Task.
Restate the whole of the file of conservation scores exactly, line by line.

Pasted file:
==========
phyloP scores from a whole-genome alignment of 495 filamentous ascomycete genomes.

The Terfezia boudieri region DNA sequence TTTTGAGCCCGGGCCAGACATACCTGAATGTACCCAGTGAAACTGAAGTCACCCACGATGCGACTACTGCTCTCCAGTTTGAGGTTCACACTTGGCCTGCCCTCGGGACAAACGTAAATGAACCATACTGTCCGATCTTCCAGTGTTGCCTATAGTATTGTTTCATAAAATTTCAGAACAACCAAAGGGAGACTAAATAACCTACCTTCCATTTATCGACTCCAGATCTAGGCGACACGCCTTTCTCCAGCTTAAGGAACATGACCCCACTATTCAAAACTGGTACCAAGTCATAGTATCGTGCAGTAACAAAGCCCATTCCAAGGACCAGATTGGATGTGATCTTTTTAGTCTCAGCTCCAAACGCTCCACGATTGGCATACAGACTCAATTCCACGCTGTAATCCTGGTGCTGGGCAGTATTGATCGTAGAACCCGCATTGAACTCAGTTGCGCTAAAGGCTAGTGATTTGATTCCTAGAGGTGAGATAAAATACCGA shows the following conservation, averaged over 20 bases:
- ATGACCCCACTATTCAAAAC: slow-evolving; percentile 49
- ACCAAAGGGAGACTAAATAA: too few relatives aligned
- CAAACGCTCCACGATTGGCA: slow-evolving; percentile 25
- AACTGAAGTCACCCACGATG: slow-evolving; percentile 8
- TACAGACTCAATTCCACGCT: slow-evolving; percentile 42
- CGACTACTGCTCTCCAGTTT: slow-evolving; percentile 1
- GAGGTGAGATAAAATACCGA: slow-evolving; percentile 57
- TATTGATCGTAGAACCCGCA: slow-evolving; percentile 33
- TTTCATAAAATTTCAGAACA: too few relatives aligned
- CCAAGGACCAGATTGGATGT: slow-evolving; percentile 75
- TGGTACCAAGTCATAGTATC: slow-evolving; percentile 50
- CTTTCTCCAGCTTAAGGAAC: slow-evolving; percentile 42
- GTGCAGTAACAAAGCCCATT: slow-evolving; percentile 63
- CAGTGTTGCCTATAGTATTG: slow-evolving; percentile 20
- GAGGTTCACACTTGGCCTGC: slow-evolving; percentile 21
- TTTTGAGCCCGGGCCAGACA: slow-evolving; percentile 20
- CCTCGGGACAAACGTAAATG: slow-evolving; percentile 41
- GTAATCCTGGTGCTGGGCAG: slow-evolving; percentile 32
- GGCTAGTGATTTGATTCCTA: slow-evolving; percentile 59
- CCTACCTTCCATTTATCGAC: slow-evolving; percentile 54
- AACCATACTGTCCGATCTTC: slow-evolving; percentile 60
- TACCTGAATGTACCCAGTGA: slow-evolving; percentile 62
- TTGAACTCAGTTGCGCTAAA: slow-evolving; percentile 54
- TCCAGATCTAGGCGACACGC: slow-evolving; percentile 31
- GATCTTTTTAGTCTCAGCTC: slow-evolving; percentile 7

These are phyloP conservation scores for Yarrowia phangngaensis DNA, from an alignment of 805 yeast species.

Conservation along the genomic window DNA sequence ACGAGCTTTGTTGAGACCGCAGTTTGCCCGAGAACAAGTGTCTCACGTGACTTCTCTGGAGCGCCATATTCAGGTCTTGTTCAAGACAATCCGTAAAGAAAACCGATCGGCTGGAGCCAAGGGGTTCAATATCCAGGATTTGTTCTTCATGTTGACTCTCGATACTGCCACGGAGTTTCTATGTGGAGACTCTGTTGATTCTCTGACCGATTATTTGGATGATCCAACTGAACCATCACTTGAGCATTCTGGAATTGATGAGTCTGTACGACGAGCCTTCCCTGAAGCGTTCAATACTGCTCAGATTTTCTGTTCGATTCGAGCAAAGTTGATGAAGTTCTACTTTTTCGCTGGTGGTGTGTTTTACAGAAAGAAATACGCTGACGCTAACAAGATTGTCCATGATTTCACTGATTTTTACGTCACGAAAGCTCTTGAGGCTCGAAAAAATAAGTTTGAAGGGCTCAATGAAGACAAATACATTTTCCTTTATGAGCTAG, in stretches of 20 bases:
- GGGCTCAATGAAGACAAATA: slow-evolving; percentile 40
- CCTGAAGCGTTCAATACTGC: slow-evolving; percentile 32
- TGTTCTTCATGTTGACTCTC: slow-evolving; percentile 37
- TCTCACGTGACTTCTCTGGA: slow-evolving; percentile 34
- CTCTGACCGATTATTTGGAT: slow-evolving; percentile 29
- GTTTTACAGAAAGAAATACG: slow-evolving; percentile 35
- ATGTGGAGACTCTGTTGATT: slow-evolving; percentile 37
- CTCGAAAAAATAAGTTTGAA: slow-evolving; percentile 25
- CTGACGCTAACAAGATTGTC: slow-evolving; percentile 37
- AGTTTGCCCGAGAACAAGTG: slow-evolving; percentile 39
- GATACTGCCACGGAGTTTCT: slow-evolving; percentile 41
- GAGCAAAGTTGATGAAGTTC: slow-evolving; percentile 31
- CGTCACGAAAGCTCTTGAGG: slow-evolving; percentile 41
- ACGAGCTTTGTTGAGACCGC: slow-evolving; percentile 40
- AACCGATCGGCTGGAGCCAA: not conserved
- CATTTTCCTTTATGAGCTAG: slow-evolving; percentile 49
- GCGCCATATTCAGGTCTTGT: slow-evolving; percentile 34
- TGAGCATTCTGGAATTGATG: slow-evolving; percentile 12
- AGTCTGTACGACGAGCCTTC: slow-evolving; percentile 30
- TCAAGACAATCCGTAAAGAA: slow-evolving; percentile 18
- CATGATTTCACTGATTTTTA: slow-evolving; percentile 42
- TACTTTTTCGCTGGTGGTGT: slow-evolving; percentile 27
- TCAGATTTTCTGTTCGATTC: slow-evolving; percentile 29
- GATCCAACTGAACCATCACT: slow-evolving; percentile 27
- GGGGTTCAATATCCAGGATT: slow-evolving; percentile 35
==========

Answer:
phyloP scores from a whole-genome alignment of 495 filamentous ascomycete genomes.

The Terfezia boudieri region DNA sequence TTTTGAGCCCGGGCCAGACATACCTGAATGTACCCAGTGAAACTGAAGTCACCCACGATGCGACTACTGCTCTCCAGTTTGAGGTTCACACTTGGCCTGCCCTCGGGACAAACGTAAATGAACCATACTGTCCGATCTTCCAGTGTTGCCTATAGTATTGTTTCATAAAATTTCAGAACAACCAAAGGGAGACTAAATAACCTACCTTCCATTTATCGACTCCAGATCTAGGCGACACGCCTTTCTCCAGCTTAAGGAACATGACCCCACTATTCAAAACTGGTACCAAGTCATAGTATCGTGCAGTAACAAAGCCCATTCCAAGGACCAGATTGGATGTGATCTTTTTAGTCTCAGCTCCAAACGCTCCACGATTGGCATACAGACTCAATTCCACGCTGTAATCCTGGTGCTGGGCAGTATTGATCGTAGAACCCGCATTGAACTCAGTTGCGCTAAAGGCTAGTGATTTGATTCCTAGAGGTGAGATAAAATACCGA shows the following conservation, averaged over 20 bases:
- ATGACCCCACTATTCAAAAC: slow-evolving; percentile 49
- ACCAAAGGGAGACTAAATAA: too few relatives aligned
- CAAACGCTCCACGATTGGCA: slow-evolving; percentile 25
- AACTGAAGTCACCCACGATG: slow-evolving; percentile 8
- TACAGACTCAATTCCACGCT: slow-evolving; percentile 42
- CGACTACTGCTCTCCAGTTT: slow-evolving; percentile 1
- GAGGTGAGATAAAATACCGA: slow-evolving; percentile 57
- TATTGATCGTAGAACCCGCA: slow-evolving; percentile 33
- TTTCATAAAATTTCAGAACA: too few relatives aligned
- CCAAGGACCAGATTGGATGT: slow-evolving; percentile 75
- TGGTACCAAGTCATAGTATC: slow-evolving; percentile 50
- CTTTCTCCAGCTTAAGGAAC: slow-evolving; percentile 42
- GTGCAGTAACAAAGCCCATT: slow-evolving; percentile 63
- CAGTGTTGCCTATAGTATTG: slow-evolving; percentile 20
- GAGGTTCACACTTGGCCTGC: slow-evolving; percentile 21
- TTTTGAGCCCGGGCCAGACA: slow-evolving; percentile 20
- CCTCGGGACAAACGTAAATG: slow-evolving; percentile 41
- GTAATCCTGGTGCTGGGCAG: slow-evolving; percentile 32
- GGCTAGTGATTTGATTCCTA: slow-evolving; percentile 59
- CCTACCTTCCATTTATCGAC: slow-evolving; percentile 54
- AACCATACTGTCCGATCTTC: slow-evolving; percentile 60
- TACCTGAATGTACCCAGTGA: slow-evolving; percentile 62
- TTGAACTCAGTTGCGCTAAA: slow-evolving; percentile 54
- TCCAGATCTAGGCGACACGC: slow-evolving; percentile 31
- GATCTTTTTAGTCTCAGCTC: slow-evolving; percentile 7

These are phyloP conservation scores for Yarrowia phangngaensis DNA, from an alignment of 805 yeast species.

Conservation along the genomic window DNA sequence ACGAGCTTTGTTGAGACCGCAGTTTGCCCGAGAACAAGTGTCTCACGTGACTTCTCTGGAGCGCCATATTCAGGTCTTGTTCAAGACAATCCGTAAAGAAAACCGATCGGCTGGAGCCAAGGGGTTCAATATCCAGGATTTGTTCTTCATGTTGACTCTCGATACTGCCACGGAGTTTCTATGTGGAGACTCTGTTGATTCTCTGACCGATTATTTGGATGATCCAACTGAACCATCACTTGAGCATTCTGGAATTGATGAGTCTGTACGACGAGCCTTCCCTGAAGCGTTCAATACTGCTCAGATTTTCTGTTCGATTCGAGCAAAGTTGATGAAGTTCTACTTTTTCGCTGGTGGTGTGTTTTACAGAAAGAAATACGCTGACGCTAACAAGATTGTCCATGATTTCACTGATTTTTACGTCACGAAAGCTCTTGAGGCTCGAAAAAATAAGTTTGAAGGGCTCAATGAAGACAAATACATTTTCCTTTATGAGCTAG, in stretches of 20 bases:
- GGGCTCAATGAAGACAAATA: slow-evolving; percentile 40
- CCTGAAGCGTTCAATACTGC: slow-evolving; percentile 32
- TGTTCTTCATGTTGACTCTC: slow-evolving; percentile 37
- TCTCACGTGACTTCTCTGGA: slow-evolving; percentile 34
- CTCTGACCGATTATTTGGAT: slow-evolving; percentile 29
- GTTTTACAGAAAGAAATACG: slow-evolving; percentile 35
- ATGTGGAGACTCTGTTGATT: slow-evolving; percentile 37
- CTCGAAAAAATAAGTTTGAA: slow-evolving; percentile 25
- CTGACGCTAACAAGATTGTC: slow-evolving; percentile 37
- AGTTTGCCCGAGAACAAGTG: slow-evolving; percentile 39
- GATACTGCCACGGAGTTTCT: slow-evolving; percentile 41
- GAGCAAAGTTGATGAAGTTC: slow-evolving; percentile 31
- CGTCACGAAAGCTCTTGAGG: slow-evolving; percentile 41
- ACGAGCTTTGTTGAGACCGC: slow-evolving; percentile 40
- AACCGATCGGCTGGAGCCAA: not conserved
- CATTTTCCTTTATGAGCTAG: slow-evolving; percentile 49
- GCGCCATATTCAGGTCTTGT: slow-evolving; percentile 34
- TGAGCATTCTGGAATTGATG: slow-evolving; percentile 12
- AGTCTGTACGACGAGCCTTC: slow-evolving; percentile 30
- TCAAGACAATCCGTAAAGAA: slow-evolving; percentile 18
- CATGATTTCACTGATTTTTA: slow-evolving; percentile 42
- TACTTTTTCGCTGGTGGTGT: slow-evolving; percentile 27
- TCAGATTTTCTGTTCGATTC: slow-evolving; percentile 29
- GATCCAACTGAACCATCACT: slow-evolving; percentile 27
- GGGGTTCAATATCCAGGATT: slow-evolving; percentile 35